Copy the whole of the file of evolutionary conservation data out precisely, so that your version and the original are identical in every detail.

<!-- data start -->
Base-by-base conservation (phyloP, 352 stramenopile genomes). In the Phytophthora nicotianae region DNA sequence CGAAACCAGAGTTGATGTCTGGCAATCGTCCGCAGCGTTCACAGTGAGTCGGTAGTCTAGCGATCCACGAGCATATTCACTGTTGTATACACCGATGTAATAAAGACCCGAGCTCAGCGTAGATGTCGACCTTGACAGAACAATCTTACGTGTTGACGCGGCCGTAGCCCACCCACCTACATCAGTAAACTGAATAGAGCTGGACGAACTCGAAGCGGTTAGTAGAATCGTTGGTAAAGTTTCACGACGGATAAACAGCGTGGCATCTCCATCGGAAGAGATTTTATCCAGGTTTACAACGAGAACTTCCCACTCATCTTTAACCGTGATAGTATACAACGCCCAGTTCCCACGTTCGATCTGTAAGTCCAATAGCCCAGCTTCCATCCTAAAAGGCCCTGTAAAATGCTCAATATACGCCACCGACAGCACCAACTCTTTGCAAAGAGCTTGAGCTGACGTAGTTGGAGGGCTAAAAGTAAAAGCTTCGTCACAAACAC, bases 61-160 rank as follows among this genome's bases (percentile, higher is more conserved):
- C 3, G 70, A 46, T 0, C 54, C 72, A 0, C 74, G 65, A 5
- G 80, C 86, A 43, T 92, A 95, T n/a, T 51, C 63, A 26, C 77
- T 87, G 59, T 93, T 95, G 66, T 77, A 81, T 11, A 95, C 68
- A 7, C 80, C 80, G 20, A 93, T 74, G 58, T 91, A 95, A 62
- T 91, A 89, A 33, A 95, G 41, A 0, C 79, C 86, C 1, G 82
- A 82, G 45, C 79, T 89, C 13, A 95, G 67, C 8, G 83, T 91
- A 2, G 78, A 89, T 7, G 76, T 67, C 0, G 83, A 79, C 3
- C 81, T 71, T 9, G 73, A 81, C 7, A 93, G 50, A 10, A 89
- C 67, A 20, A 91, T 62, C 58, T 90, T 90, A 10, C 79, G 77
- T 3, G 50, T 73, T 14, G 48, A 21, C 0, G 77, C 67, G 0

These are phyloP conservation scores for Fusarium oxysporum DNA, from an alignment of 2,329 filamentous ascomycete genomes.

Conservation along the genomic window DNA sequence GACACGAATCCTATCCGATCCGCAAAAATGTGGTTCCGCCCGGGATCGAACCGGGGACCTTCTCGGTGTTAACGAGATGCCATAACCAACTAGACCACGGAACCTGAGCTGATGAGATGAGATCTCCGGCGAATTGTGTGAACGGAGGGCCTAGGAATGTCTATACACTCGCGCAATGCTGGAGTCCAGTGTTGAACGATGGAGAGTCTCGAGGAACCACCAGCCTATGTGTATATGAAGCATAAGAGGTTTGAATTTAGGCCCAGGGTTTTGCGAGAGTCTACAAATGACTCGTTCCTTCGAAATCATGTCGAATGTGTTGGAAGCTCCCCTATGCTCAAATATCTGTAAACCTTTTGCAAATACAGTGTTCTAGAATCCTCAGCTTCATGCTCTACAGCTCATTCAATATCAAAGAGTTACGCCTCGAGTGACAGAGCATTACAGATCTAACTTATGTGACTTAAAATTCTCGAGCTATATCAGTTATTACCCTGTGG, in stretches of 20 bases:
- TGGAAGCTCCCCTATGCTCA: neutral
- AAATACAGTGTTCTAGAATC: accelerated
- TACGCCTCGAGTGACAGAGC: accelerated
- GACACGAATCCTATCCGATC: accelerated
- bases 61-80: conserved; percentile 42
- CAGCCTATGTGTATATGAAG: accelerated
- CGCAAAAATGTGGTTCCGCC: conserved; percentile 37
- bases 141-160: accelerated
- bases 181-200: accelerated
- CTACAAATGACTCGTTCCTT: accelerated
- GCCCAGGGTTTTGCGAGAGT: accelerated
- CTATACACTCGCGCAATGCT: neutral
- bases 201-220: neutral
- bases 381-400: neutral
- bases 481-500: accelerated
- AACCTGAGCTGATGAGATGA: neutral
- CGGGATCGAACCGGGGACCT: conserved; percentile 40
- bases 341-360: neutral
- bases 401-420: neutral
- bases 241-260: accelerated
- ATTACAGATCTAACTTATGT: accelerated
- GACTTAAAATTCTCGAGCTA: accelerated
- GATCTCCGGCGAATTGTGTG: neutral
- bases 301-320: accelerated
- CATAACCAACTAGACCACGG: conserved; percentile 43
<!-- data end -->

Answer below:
Base-by-base conservation (phyloP, 352 stramenopile genomes). In the Phytophthora nicotianae region DNA sequence CGAAACCAGAGTTGATGTCTGGCAATCGTCCGCAGCGTTCACAGTGAGTCGGTAGTCTAGCGATCCACGAGCATATTCACTGTTGTATACACCGATGTAATAAAGACCCGAGCTCAGCGTAGATGTCGACCTTGACAGAACAATCTTACGTGTTGACGCGGCCGTAGCCCACCCACCTACATCAGTAAACTGAATAGAGCTGGACGAACTCGAAGCGGTTAGTAGAATCGTTGGTAAAGTTTCACGACGGATAAACAGCGTGGCATCTCCATCGGAAGAGATTTTATCCAGGTTTACAACGAGAACTTCCCACTCATCTTTAACCGTGATAGTATACAACGCCCAGTTCCCACGTTCGATCTGTAAGTCCAATAGCCCAGCTTCCATCCTAAAAGGCCCTGTAAAATGCTCAATATACGCCACCGACAGCACCAACTCTTTGCAAAGAGCTTGAGCTGACGTAGTTGGAGGGCTAAAAGTAAAAGCTTCGTCACAAACAC, bases 61-160 rank as follows among this genome's bases (percentile, higher is more conserved):
- C 3, G 70, A 46, T 0, C 54, C 72, A 0, C 74, G 65, A 5
- G 80, C 86, A 43, T 92, A 95, T n/a, T 51, C 63, A 26, C 77
- T 87, G 59, T 93, T 95, G 66, T 77, A 81, T 11, A 95, C 68
- A 7, C 80, C 80, G 20, A 93, T 74, G 58, T 91, A 95, A 62
- T 91, A 89, A 33, A 95, G 41, A 0, C 79, C 86, C 1, G 82
- A 82, G 45, C 79, T 89, C 13, A 95, G 67, C 8, G 83, T 91
- A 2, G 78, A 89, T 7, G 76, T 67, C 0, G 83, A 79, C 3
- C 81, T 71, T 9, G 73, A 81, C 7, A 93, G 50, A 10, A 89
- C 67, A 20, A 91, T 62, C 58, T 90, T 90, A 10, C 79, G 77
- T 3, G 50, T 73, T 14, G 48, A 21, C 0, G 77, C 67, G 0

These are phyloP conservation scores for Fusarium oxysporum DNA, from an alignment of 2,329 filamentous ascomycete genomes.

Conservation along the genomic window DNA sequence GACACGAATCCTATCCGATCCGCAAAAATGTGGTTCCGCCCGGGATCGAACCGGGGACCTTCTCGGTGTTAACGAGATGCCATAACCAACTAGACCACGGAACCTGAGCTGATGAGATGAGATCTCCGGCGAATTGTGTGAACGGAGGGCCTAGGAATGTCTATACACTCGCGCAATGCTGGAGTCCAGTGTTGAACGATGGAGAGTCTCGAGGAACCACCAGCCTATGTGTATATGAAGCATAAGAGGTTTGAATTTAGGCCCAGGGTTTTGCGAGAGTCTACAAATGACTCGTTCCTTCGAAATCATGTCGAATGTGTTGGAAGCTCCCCTATGCTCAAATATCTGTAAACCTTTTGCAAATACAGTGTTCTAGAATCCTCAGCTTCATGCTCTACAGCTCATTCAATATCAAAGAGTTACGCCTCGAGTGACAGAGCATTACAGATCTAACTTATGTGACTTAAAATTCTCGAGCTATATCAGTTATTACCCTGTGG, in stretches of 20 bases:
- TGGAAGCTCCCCTATGCTCA: neutral
- AAATACAGTGTTCTAGAATC: accelerated
- TACGCCTCGAGTGACAGAGC: accelerated
- GACACGAATCCTATCCGATC: accelerated
- bases 61-80: conserved; percentile 42
- CAGCCTATGTGTATATGAAG: accelerated
- CGCAAAAATGTGGTTCCGCC: conserved; percentile 37
- bases 141-160: accelerated
- bases 181-200: accelerated
- CTACAAATGACTCGTTCCTT: accelerated
- GCCCAGGGTTTTGCGAGAGT: accelerated
- CTATACACTCGCGCAATGCT: neutral
- bases 201-220: neutral
- bases 381-400: neutral
- bases 481-500: accelerated
- AACCTGAGCTGATGAGATGA: neutral
- CGGGATCGAACCGGGGACCT: conserved; percentile 40
- bases 341-360: neutral
- bases 401-420: neutral
- bases 241-260: accelerated
- ATTACAGATCTAACTTATGT: accelerated
- GACTTAAAATTCTCGAGCTA: accelerated
- GATCTCCGGCGAATTGTGTG: neutral
- bases 301-320: accelerated
- CATAACCAACTAGACCACGG: conserved; percentile 43